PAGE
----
46      That interpretation is supported by the context of Article 9(1) of Directive 89/104 and by the objectives of the directive.

47      First, the eleventh recital of that directive states that the proprietor of the earlier trade mark must have ‘knowingly tolerated’ the use of a trade mark subsequent to his own for a substantial length of time, in other words ‘intentionally’, ‘in full knowledge of the facts’. The eleventh recital also states that the interests of the proprietor of an earlier trade mark must not be ‘inequitably’ prejudiced. As observed by the Advocate General in point 72 of her Opinion, it would be inequitable if the proprietor of the earlier trade mark were to be excluded by limitation from seeking a declaration of invalidity or opposing the use of an identical later trade mark, in circumstances even where he was not in a position to do so.

48      Second, as stated above in paragraph 34 of this judgment, the objective of Directive 89/104 is to strike a balance between the interest of the proprietor of a trade mark to safeguard its essential function and the interests of other economic operators in having signs capable of denoting their goods and services. That objective implies that, in order to safeguard that essential function, the proprietor of an earlier trade mark must be capable, in the context of the application of Article 9(1) of that directive, of opposing the use of a later trade mark identical with his own.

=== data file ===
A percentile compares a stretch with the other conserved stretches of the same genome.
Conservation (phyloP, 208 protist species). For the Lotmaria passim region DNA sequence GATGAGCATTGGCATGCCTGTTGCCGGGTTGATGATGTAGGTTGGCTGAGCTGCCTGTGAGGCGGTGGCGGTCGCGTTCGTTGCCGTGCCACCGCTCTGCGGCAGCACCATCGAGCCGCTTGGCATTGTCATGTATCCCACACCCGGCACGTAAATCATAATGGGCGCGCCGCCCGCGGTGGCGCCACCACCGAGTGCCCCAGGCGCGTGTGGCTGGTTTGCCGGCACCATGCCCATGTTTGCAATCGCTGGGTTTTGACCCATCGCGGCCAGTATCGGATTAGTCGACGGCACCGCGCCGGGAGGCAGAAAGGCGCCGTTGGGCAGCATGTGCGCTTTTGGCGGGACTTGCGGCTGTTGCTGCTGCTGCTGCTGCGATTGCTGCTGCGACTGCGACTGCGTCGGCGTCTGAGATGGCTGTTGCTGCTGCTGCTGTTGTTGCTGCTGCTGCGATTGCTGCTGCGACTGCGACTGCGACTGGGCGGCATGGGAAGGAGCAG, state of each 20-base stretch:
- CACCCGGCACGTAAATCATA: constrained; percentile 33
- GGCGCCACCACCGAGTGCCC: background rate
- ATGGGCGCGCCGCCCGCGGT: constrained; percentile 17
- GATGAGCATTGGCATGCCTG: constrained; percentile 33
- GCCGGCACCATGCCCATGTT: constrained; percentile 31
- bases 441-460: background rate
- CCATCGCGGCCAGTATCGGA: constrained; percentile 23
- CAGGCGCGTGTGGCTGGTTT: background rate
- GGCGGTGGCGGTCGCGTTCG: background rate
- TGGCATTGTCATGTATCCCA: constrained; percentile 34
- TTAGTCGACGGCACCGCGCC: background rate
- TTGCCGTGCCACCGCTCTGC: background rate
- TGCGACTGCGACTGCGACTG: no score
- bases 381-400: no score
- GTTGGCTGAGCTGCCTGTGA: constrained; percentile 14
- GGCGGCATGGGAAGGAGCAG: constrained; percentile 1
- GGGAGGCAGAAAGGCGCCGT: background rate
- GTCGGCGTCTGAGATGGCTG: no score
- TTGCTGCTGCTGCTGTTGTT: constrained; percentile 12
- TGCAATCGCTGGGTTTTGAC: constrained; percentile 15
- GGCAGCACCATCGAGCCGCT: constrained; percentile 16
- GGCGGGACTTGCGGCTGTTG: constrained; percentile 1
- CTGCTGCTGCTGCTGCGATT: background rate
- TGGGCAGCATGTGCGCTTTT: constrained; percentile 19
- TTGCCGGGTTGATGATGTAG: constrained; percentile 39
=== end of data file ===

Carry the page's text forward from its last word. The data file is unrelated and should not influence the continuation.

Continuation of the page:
49      It must be added that, as stated by the European Commission, the effect of any administrative action or court action initiated by the proprietor of the earlier trade mark within the period prescribed in Article 9(1) of Directive 89/104 is to interrupt the period of limitation in consequence of acquiescence.

50      In the light of the foregoing, the answer to parts (a) and (b) of the first question is that acquiescence, within the meaning of Article 9(1) of Directive 89/104, is a concept of European Union law and that the proprietor of an earlier trade mark cannot be held to have acquiesced in the long and well‑established honest use, of which he has long been aware, by a third party of a later trade mark identical with that of the proprietor if that proprietor was not in any position to oppose that use.

 Part (c) of the first question and the second question

51      By part (c) of the first question and the second question, which should be examined together, the referring court seeks to ascertain, in essence, whether the period of limitation in consequence of acquiescence prescribed in Article 9(1) of Directive 89/104 can start running before the proprietor of the earlier trade mark has had his trade mark registered and, if so, what are the prerequisites for the running of that limitation period.

52      As a preliminary point, it should be borne in mind that, as follows from the eleventh recital of Directive 89/104, the rule governing limitation in consequence of acquiescence provided for in Article 9 of that directive was established for reasons of legal certainty.

53      It is apparent from the wording of Article 9(1) of Directive 89/104 that four conditions must be satisfied before the period of limitation in consequence of acquiescence starts running if there is use of a later trade mark which is identical with the earlier trade mark or confusingly similar.